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Neural images of pursuit targets in the photoreceptor arrays of male and female houseflies Musca domestica
Brian G. Burton, Simon B. Laughlin


Male houseflies use a sex-specific frontal eye region, the lovespot, to detect and pursue mates. We recorded the electrical responses of photoreceptors to optical stimuli that simulate the signals received by a male or female photoreceptor as a conspecific passes through its field of view. We analysed the ability of male and female frontal photoreceptors to code conspecifics over the range of speeds and distances encountered during pursuit, and reconstructed the neural images of these targets in photoreceptor arrays. A male's lovespot photoreceptor detects a conspecific at twice the distance of a female photoreceptor, largely through better optics. This detection distance greatly exceeds those reported in previous behavioural studies. Lovespot photoreceptors respond more strongly than female photoreceptors to targets tracked during pursuit, with amplitudes reaching 25 mV. The male photoreceptor also has a faster response, exhibits a unique preference for stimuli of 20-30 ms duration that selects for conspecifics and deblurs moving images with response transients. White-noise analysis substantially underestimates these improvements. We conclude that in the lovespot, both optics and phototransduction are specialised to enhance and deblur the neural images of moving targets, and propose that analogous mechanisms may sharpen the neural image still further as it is transferred to visual interneurones.


Flies pursue moving targets using photoreceptors in their frontal eye region. The application of conventional optical stimuli (flashes and the pseudo-random modulations referred to as white noise) has shown that these frontal photoreceptors form a sharper optical image and have faster responses than photoreceptors in other parts of the male eye or in any part of the female eye. These properties should improve the coding of rapidly moving small targets (Hornstein et al., 2000; Burton et al., 2001).

How great is the improvement? To answer this question we have abandoned conventional stimuli, such as flashes and white noise. The conventional stimuli are powerful and convenient because they define the performance of a cell with standard measures (e.g. impulse response, frequency response, SNR), which can be used to derive responses to more realistic stimuli, such as small moving targets (Juusola and French, 1997). However, neuroethologists have long appreciated the value of testing sensory systems with the stimuli that they have evolved to receive (Camhi, 1985). Sensory systems can be so sensitive to natural patterns that they are not properly characterised using conventional stimuli. For example, white-noise stimuli would tell us little about the mechanisms for echolocation in bats. Even in a simpler peripheral system, Rinberg and Davidowitz (2000) found that the cockroach's cercae respond to white-noise air currents in a way that is inconsistent with their responses to more natural air flow.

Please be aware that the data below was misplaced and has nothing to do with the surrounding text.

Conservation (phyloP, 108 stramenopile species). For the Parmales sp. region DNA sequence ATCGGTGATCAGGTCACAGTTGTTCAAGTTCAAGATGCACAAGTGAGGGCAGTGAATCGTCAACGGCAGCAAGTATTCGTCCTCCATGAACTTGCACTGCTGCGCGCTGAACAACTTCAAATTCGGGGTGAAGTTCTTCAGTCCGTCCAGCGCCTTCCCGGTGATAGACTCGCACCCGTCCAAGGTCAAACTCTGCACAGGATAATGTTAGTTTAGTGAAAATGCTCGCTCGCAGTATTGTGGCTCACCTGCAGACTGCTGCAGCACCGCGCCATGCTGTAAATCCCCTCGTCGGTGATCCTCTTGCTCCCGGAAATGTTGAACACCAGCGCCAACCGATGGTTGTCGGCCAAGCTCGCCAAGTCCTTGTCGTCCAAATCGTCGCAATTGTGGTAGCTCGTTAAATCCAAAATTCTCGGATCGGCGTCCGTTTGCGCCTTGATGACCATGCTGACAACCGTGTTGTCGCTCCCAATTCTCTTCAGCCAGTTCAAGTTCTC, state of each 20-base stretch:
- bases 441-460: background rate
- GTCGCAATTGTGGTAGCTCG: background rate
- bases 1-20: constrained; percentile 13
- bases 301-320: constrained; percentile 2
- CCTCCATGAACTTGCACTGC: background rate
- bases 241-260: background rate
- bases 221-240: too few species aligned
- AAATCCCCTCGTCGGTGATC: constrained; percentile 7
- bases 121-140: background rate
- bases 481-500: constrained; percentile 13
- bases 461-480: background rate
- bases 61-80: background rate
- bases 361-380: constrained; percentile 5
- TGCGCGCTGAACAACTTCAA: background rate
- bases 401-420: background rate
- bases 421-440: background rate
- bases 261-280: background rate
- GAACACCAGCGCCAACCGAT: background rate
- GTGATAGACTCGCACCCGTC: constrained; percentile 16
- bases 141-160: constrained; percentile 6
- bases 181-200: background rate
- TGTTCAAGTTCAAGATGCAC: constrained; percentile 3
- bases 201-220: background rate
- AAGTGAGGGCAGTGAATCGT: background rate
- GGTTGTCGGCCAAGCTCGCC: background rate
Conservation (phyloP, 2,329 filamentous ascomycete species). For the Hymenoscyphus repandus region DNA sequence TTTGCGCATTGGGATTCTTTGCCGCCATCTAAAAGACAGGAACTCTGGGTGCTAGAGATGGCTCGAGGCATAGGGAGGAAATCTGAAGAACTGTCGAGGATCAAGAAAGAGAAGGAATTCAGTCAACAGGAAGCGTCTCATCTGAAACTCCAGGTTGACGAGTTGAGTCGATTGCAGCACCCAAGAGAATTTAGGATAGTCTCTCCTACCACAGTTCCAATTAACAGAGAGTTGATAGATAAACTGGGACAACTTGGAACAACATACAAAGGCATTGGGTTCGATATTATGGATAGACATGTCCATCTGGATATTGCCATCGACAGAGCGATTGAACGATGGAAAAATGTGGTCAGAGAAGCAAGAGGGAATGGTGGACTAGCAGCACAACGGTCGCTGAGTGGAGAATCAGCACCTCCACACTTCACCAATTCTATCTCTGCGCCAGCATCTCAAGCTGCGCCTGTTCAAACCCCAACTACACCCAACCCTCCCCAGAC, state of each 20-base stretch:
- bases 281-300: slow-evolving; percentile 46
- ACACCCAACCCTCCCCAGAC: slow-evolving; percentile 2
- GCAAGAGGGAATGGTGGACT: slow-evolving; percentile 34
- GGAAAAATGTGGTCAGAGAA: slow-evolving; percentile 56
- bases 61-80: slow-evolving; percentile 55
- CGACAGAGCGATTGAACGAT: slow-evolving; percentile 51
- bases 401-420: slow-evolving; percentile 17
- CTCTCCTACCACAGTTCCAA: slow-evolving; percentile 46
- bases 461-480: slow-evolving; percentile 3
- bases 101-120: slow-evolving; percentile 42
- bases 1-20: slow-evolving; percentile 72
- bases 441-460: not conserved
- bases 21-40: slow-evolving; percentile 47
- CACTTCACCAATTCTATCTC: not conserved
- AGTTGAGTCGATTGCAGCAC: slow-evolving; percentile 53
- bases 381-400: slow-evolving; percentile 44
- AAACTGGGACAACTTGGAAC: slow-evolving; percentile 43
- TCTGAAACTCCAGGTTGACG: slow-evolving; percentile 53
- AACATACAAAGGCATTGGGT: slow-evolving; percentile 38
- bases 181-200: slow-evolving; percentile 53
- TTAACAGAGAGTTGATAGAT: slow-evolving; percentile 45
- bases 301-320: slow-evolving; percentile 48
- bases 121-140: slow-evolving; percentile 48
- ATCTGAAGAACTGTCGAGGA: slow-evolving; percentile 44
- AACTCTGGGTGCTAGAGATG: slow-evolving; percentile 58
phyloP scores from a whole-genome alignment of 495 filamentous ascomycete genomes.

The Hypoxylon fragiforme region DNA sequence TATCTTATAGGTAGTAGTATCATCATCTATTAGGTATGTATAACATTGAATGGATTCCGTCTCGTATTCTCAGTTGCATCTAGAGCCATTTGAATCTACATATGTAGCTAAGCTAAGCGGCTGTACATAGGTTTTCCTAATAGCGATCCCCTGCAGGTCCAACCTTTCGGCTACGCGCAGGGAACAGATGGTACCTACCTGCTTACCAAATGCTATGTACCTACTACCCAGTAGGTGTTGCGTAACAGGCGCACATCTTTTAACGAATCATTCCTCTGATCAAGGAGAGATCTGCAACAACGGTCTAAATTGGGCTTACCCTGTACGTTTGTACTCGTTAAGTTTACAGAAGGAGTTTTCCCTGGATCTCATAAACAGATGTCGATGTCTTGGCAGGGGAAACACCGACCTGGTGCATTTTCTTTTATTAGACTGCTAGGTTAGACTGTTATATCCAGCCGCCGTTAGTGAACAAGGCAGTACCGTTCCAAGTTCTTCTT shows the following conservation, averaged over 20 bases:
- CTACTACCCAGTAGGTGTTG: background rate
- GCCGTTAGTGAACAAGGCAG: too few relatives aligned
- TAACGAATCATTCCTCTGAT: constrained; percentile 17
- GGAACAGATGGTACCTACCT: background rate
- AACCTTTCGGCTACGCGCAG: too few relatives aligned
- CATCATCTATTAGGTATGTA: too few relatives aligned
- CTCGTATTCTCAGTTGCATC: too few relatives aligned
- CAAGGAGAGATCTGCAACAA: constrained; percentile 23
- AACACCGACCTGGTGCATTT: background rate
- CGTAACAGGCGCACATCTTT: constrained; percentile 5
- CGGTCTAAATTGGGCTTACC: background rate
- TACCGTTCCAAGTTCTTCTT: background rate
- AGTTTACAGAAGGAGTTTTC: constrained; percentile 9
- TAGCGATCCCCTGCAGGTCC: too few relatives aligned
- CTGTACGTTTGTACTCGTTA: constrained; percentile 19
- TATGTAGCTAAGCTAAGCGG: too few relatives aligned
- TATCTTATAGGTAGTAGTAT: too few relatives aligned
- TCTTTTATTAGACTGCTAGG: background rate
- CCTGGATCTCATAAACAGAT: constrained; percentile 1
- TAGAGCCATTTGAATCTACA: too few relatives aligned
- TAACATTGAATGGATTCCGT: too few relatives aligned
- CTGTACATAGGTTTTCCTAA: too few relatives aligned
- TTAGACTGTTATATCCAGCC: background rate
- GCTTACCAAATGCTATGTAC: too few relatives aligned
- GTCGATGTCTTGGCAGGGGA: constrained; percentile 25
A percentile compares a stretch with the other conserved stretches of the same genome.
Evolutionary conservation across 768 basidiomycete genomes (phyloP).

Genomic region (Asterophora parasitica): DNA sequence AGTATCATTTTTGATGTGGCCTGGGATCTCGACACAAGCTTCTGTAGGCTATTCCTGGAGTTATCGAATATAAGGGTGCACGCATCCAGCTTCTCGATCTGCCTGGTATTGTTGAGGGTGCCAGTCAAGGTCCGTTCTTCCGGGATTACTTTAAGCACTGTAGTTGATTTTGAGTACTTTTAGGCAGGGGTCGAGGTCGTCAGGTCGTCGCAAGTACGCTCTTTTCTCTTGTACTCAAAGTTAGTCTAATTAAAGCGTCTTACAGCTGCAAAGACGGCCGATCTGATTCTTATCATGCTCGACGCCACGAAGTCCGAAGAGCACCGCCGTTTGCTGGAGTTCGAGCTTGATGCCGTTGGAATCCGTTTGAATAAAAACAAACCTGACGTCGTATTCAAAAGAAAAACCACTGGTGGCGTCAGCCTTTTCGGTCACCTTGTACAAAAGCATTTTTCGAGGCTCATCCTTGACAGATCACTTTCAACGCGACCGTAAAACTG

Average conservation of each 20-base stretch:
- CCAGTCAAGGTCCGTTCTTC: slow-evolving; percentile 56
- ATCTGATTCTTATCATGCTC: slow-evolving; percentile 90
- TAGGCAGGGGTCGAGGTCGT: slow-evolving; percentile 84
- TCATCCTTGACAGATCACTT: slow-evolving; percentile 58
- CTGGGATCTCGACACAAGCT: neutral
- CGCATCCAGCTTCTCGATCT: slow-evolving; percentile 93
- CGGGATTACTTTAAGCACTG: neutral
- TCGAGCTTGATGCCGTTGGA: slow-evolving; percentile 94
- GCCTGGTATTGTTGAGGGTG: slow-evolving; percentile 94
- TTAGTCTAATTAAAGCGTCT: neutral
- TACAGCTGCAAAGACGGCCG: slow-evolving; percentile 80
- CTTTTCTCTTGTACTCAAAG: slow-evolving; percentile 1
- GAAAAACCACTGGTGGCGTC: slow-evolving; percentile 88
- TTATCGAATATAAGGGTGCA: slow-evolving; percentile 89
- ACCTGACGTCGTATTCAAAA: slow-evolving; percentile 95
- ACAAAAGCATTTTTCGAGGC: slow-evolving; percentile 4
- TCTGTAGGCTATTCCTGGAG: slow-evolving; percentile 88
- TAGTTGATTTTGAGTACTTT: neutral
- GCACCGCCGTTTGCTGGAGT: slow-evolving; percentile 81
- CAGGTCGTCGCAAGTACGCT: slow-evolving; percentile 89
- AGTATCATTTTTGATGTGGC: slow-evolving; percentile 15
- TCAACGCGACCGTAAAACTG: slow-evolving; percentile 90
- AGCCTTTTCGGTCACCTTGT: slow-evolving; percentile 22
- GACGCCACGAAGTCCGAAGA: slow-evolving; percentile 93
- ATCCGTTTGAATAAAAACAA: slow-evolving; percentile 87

Natural stimuli are increasingly used in vision research (Reinagel, 2001; Simoncelli and Olshausen, 2001) because visual mechanisms are adapted to their properties. A `natural' approach to phototransduction is advisable because neurones in the early stages of both vertebrate (Atick and Redlich, 1992) and invertebrate (van Hateren, 1992; Laughlin, 1981) vision are tuned to the statistics of natural images. The processing of natural scene sequences (the time series of intensity generated as a photoreceptor scans across a natural scene) has been examined directly in fly photoreceptors (van Hateren, 1997) and the results suggest that non-linearities improve coding (van Hateren and Snippe, 2001). This role was not apparent from earlier analyses using conventional stimuli (Laughlin et al., 1987; Juusola et al., 1994).

In addition to scanning across natural scenes, flies track moving targets which generate a different image (Wehrhahn, 1979). Tethered houseflies can pick out a moving spot against a moving background, suggesting the existence of a sensory gate for moving targets somewhere in the fly's brain (Srinivasan and Bernard, 1977). We applied more natural stimuli of known behavioural relevance, i.e. simulated moving targets, to male and female photoreceptors to see how much selectivity for moving targets emerges during phototransduction.

Although both male and female flies track moving targets (Wehrhahn, 1979; Wehrhahn et al., 1982), these stimuli are especially important for the male who must catch a female in a brief and vigorous aerial chase prior to mating. Several observations, largely of houseflies, indicate that the male eye is particularly adapted for the pursuit task. During pursuit, the male housefly tries to keep the female's image in a sex-specific frontal eye region, the `lovespot'. This region, of roughly 300 facets, points forwards and upwards so that the female is viewed at high contrast against the sky (Wehrhahn, 1979). Contrast is further improved by peculiarities of lovespot R7 and R8 photoreceptors. Instead of expressing distinct photopigments and feeding into a presumed chromatic pathway, as in the female and other parts of the male eye, lovespot R7 and R8 express the same pigment as R1-6 photoreceptors and, like R1-6, feed into the achromatic (contrast) pathway (Hardie, 1985). The lovespot has larger lenses, smaller inter-receptor angles and narrower point spread functions than other eye regions (Land, 1997; Land and Eckert, 1985). These features provide the lovespot with high spatial resolution. Frontal male photoreceptors have faster responses than other photoreceptors in both the female eye (Hornstein et al., 2000) and other parts of the male eye (Burton et al., 2001), providing better temporal resolution.